[logback-user] SecurityManager issue using logback

Joern Huxhorn jhuxhorn at googlemail.com
Sun Nov 6 20:29:09 CET 2011

On 06.11.2011, at 19:07, ceki wrote:

> On 11/6/2011 1:32 AM, Joern Huxhorn wrote:
>> There is one issue with the code in http://goo.gl/zASBm, though:
> > It checks for getClassLoader permission in a static code block only,
> > i.e. when the class is initially loaded by the classloader, and saves
> > that information for later reference.
> The reference is never used anywhere getClassLoaderAsPrivileged method
> is never invoked by logback. The privileged block is result of a
> compromise: http://jira.qos.ch/browse/LBCLASSIC-263

Yes, I checked out that issue.

> > I don't think that this is a valid optimization for precisely the
> > reason that this permission can change during runtime (according to
> > http://download.oracle.com/javase/1.4.2/docs/api/java/security/AccessController.html
> > even per thread), for example if a different SecurityManager is
> > installed.
> One rarely installs a different SecurityManager but in general you are
> right.
>> The method using the statically initialized boolean should probably look like this instead:
>> public static ClassLoader getClassLoaderAsPrivileged(final Class clazz) {
>>   try {
>>     AccessController.checkPermission(new RuntimePermission("getClassLoader"));
>>     return AccessController.doPrivileged(
>>         new PrivilegedAction<ClassLoader>() {
>>           public ClassLoader run() {
>>             return clazz.getClassLoader();
>>           }
>>         });
>>   } catch (AccessControlException e) {
>>     return null;
>>   }
>> }
>> Not sure if this would solve the problem at hand...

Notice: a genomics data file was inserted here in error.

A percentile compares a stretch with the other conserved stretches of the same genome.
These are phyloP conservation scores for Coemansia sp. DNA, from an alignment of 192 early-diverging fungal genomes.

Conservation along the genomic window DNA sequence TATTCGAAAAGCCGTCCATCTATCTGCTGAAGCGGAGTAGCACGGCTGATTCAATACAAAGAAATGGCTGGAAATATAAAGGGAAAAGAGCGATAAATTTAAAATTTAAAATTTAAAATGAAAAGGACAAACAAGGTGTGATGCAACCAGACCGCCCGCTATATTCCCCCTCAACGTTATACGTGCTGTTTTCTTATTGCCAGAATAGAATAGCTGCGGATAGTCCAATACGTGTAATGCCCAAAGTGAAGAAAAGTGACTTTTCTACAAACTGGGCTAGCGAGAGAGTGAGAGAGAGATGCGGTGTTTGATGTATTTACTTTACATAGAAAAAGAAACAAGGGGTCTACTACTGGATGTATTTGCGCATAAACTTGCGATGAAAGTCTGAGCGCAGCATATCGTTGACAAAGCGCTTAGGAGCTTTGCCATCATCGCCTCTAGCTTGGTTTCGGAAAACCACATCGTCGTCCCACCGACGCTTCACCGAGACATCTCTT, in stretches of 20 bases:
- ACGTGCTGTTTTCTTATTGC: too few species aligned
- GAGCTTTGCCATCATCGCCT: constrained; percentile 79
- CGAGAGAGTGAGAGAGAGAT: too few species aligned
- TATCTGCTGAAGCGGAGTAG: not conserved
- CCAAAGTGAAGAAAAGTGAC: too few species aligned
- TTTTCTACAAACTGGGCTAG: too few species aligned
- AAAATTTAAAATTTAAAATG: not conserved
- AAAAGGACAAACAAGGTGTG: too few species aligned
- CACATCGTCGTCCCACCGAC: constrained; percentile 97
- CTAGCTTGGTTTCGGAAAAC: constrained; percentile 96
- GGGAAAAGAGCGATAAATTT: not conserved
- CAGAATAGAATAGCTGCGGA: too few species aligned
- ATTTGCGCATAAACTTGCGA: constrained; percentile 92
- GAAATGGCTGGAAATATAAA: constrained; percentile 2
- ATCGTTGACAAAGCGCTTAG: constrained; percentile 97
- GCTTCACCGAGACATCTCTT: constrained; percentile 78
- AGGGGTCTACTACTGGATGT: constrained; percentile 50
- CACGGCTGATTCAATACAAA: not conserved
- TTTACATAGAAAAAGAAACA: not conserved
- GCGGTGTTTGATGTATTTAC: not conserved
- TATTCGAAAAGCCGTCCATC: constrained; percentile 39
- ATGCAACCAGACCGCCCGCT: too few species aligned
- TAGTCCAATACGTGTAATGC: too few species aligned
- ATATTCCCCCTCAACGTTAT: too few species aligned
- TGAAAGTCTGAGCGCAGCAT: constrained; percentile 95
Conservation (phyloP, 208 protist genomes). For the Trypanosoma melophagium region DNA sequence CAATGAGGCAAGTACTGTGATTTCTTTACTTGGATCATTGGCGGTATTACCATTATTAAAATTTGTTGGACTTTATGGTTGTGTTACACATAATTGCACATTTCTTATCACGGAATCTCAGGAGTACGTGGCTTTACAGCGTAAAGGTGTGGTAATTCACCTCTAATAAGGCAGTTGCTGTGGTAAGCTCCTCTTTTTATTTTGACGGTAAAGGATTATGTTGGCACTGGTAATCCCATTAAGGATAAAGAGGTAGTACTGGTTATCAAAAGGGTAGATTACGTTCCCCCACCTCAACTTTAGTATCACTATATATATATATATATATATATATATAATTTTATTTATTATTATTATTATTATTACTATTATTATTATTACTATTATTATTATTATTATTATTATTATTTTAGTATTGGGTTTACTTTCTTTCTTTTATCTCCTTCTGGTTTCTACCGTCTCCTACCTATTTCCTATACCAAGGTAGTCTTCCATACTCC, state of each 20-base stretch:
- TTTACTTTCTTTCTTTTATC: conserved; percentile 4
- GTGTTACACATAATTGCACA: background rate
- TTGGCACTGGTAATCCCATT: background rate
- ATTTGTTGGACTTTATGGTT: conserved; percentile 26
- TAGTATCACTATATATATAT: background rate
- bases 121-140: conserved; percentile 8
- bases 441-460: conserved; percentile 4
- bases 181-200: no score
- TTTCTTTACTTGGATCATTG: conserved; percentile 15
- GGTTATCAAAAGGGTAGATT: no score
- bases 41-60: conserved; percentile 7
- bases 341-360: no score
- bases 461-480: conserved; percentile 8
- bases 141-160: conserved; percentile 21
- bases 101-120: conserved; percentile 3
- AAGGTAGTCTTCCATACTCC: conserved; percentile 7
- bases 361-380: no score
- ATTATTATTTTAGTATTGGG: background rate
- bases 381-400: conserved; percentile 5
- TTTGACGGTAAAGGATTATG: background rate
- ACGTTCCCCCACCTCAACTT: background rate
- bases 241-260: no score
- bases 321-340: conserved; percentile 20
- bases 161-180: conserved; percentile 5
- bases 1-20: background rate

> It'll probably make the SecurityException in LBCLASSIC-303 go away by
> virtue of call reordering. However, it does not explain why invoking
> AccessController.doPrivileged changes the behavior of
> RMISecurityManger.

I don't get it, either.

I just think that the current code in Logback is wrong anyway and should therefore be fixed.

First of all, it doesn't make sense to execute AccessController.checkPermission(new RuntimePermission("getClassLoader")) wrapped into a PrivilegedAction since it is always allowed to check for permission. Wouldn't make sense otherwise, too.
Secondly, the current implementation does not take into account that different threads may have different permissions. This could by a real problem in certain environments where, e.g., a worker-thread does not have the required permissions while the main app has it.

My code in https://github.com/ceki/logback/tree/LBCLASSIC-304 should handle those scenarios gracefully while not degrading performance if no SecurityManager is in place.

If this makes the problem go away I'm 90% fine with it. The remaining 10% of me would really like to understand the reason for all of this. :p

One thing that could be somehow responsible for the test failure is the rather complex way "java.security.policy" is evaluated. See http://download.oracle.com/javase/1.4.2/docs/guide/security/PolicyFiles.html and search for it. It assumes an URL and not a file. Further, it has to be specified with and additional = to replace existing rules instead of merging them.

So the line in the test should probably (!!) look like this instead:
or, even more likely,
  URL policyUrl = SecurityManagerTest.class.getResource("/java.policy");
  String policyUrlString = policyUrl.toString();


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